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MQM sitting on ice block, melting away because of influx into city

KARACHI: The third and concluding day of the Fourth International Karachi Conference on Sunday saw discussions on governance and citizenship with an eye on case studies about civil society development initiatives, the traffic and transport drama in the city and environmental degradation.

The first session of the day, ‘Governance and citizenship’, chaired by architect and town planner Arif Hasan served as an interesting start to the day. Dr Kaiser Bengali, head of the Chief Minister’s Policy Reform Unit, Government of Balochistan, focused on the ‘Issues of citizenship and governance in Karachi’. “I see two countries within one,” he said while presenting his paper.

“There is a country of the poor and another of the affluent,” he said while explaining that the rich even if aware of this inequality might not even care. “Their only real worry is how to get to the airport,” he said while showing the class divide through pictures.
‘They may build dams [for Gwadar], but dams do not produce water’

Delving further into the class differences he came to the population trends studied through linguistic groups. Sharing some valuable data, he showed that in 1941 6.3 per cent of Karachi’s population was Urdu-speaking while 61.2pc was Sindhi. But in 1998 48.5pc was Urdu-speaking and 7.2pc Sindhi.

“Twenty to 25pc of the refugees who arrive in Karachi don’t go back home,” he said while giving the example of Khyber Pakhtunkhwa where the demographics are such that more and more people from there are ending up in Karachi. The same is the case with south Punjab from where we see so many Seraiki people migrating here. “Later, these outsiders settling here may also ask for a share on the table just like we see some Pakhtuns in the Sindh Assembly today,” he said.

“It is this trend which is adding to the MQM’s insecurity. They know that they are sitting on an ice block, melting away because of others migrating here,” he concluded.

Karamat Ali of the Pakistan Institute of Labour Education and Research, during his presentation on ‘Labour migration: consequences of citizenship and governance in Karachi’ backed Dr Bengali while adding that all over the world settlers tried to eliminate the indigenous local population followed by entering politics.

Arif Hasan also said that the changes in Sindh’s rural areas would bring a big change in Karachi’s population. “The people there will soon be left with no other option but to come to Karachi,” he said.

He also pointed out that Karachi had some 86 degree-awarding institutions but only two polytechnics and six vocational schools. “The polytechnics came about in Ayub’s time and the vocational schools during Bhutto’s time. So looking at the lack of vocational institutions in the city, the universities are as good as being built on sand,” he said while highlighting the need for vocational training with so many migrants coming to the city all of whom won’t be going to university to be able to bag jobs here.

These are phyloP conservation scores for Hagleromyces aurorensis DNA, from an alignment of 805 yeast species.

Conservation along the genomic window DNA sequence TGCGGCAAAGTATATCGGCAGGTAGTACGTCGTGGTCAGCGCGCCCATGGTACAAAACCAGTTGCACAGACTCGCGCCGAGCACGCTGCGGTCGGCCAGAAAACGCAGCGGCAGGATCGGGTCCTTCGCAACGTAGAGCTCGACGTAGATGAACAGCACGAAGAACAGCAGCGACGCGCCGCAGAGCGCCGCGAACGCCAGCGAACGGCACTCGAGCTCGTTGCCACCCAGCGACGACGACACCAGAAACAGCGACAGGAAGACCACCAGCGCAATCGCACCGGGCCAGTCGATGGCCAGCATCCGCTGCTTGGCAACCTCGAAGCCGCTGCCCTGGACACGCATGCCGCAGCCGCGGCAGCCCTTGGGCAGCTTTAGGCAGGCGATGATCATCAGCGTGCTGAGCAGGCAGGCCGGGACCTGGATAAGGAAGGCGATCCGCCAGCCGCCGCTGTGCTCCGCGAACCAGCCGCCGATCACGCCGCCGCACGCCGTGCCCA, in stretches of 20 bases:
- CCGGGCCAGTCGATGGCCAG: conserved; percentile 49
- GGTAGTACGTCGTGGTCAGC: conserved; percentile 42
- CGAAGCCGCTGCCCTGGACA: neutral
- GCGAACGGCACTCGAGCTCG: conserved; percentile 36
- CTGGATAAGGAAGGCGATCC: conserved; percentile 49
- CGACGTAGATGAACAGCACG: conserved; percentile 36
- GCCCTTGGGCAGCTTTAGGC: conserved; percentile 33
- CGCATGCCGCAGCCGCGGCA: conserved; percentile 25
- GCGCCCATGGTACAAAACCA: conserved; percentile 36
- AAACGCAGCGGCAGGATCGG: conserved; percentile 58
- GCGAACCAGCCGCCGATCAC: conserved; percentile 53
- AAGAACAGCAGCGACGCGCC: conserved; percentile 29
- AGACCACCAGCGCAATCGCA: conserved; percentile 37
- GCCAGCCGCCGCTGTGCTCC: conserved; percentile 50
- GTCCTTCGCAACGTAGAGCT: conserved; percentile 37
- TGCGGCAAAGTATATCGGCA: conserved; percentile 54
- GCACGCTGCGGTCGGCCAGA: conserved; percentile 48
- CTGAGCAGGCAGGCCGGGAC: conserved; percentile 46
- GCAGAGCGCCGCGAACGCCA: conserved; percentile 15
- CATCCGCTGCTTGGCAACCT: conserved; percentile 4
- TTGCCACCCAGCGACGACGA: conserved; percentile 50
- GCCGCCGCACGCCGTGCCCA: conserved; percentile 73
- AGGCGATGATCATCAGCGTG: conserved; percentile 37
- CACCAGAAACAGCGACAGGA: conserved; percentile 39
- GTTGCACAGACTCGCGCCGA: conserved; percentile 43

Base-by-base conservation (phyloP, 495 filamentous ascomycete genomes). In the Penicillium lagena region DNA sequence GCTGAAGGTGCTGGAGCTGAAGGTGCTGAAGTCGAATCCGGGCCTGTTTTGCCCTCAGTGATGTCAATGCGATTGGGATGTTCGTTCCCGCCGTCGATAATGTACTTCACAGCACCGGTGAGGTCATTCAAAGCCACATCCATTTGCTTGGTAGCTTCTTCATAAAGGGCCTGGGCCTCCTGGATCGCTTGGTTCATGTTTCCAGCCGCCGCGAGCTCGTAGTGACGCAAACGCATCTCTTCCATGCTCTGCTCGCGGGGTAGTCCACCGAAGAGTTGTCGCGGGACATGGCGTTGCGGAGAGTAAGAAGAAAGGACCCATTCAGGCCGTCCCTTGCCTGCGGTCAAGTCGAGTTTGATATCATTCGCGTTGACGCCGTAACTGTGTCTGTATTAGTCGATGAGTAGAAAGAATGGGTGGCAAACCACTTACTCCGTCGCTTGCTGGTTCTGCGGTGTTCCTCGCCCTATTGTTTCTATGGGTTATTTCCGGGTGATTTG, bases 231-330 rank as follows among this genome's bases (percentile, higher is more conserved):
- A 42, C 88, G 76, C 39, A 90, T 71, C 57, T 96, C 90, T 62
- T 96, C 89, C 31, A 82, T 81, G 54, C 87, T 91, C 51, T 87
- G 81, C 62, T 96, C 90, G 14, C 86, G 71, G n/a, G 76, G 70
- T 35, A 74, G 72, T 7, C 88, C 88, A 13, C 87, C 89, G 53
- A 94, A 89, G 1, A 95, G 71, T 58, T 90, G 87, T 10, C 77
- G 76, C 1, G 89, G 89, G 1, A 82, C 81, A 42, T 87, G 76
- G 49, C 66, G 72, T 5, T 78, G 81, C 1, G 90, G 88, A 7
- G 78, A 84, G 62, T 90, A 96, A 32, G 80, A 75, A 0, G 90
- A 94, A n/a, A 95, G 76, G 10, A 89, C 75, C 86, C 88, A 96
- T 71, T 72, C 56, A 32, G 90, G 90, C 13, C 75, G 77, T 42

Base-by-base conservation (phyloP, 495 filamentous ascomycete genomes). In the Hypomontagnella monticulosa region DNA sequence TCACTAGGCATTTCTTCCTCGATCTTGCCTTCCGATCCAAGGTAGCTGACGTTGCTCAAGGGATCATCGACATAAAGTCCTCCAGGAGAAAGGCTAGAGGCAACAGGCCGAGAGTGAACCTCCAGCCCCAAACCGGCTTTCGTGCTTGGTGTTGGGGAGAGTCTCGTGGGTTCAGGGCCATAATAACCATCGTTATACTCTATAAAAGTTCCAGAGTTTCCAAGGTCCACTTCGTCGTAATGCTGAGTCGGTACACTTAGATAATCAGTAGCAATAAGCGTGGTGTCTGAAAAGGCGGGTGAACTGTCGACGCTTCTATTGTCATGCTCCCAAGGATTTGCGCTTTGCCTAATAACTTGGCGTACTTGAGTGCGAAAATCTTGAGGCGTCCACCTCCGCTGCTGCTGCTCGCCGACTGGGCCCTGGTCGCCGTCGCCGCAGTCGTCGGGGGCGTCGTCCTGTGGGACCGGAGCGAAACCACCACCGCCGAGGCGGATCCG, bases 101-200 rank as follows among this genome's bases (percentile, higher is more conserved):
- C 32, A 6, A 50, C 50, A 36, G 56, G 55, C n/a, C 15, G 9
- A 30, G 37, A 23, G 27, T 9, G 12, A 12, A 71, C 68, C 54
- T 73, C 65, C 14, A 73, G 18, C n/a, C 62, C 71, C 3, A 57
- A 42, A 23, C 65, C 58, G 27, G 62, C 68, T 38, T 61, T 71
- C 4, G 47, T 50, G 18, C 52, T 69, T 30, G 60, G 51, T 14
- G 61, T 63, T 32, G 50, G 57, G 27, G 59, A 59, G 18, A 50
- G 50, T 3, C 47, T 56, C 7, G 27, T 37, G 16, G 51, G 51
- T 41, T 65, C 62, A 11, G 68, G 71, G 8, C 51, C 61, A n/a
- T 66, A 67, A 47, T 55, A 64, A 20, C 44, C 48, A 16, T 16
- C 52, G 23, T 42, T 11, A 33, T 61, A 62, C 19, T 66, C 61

During a question and answer session which followed someone asked if the Gwadar port could change the migration process. Dr Bengali said Gwadar would never be a city like Karachi due to shortage of water there. “They may build dams but dams store water. They do not produce water,” he said, adding that due to the lack of water there would be no industry there. “China, too, was planning a coal industry in Gwadar but then they abandoned the plan as coal needs washing. For that matter, there will also not be as big as a fisheries as there is in Karachi there because for fishing, too, you need to wash the fish and keep it fresh in ice,” he said.

On being asked then that how could Dubai and other cities of the United Arab Emirates were thriving without water, Dr Bengali said they got their water through desalination. “But desalination is a very expensive process, almost six to 12 times the cost of natural water through pipelines.”

In the UAE everything is expensive due to this but here in Pakistan, how can we have expensive things in Gwadar and less costly things in the rest of the country. It just won’t work out,” he said.

The rest of the sessions included papers by Tahera Hasan, lawyer and founding member and director of Imkaan, and Sumera Gul, who is programme manager at the Dr Akhtar Hameed Khan Memorial Trust. It was heartening to learn of Imkaan’s various projects such as Imkaan Ghar, Sehat Ghar, E-Guard and Khel, all of which are about child welfare.

The traffic and transport drama in Karachi and environmental degradation with references to the Tasman Spirit Oil Spill, the effects of rapid urbanisation and issues of fishing communities here made up sessions three and four of the conference.

The summation of the three-day affair came in the form of hour-long film The Journey Within by Adnan Mian, which showed the quest for self-identity in a post 9/11 Pakistan, faced with challenges of war and conflict that leads to an inspirational journey to help reclaim the rich and vast musical heritage of this region by bringing together unique cultural experiences and genres, including but not limited to folk, sufi, rock, pop and rap music.

The moot was organised by the Karachi Conference Foundation in collaboration with the Department of Culture, Tourism and Antiquities of the Government of Sindh at the National Museum auditorium.

courtesy : dawn news



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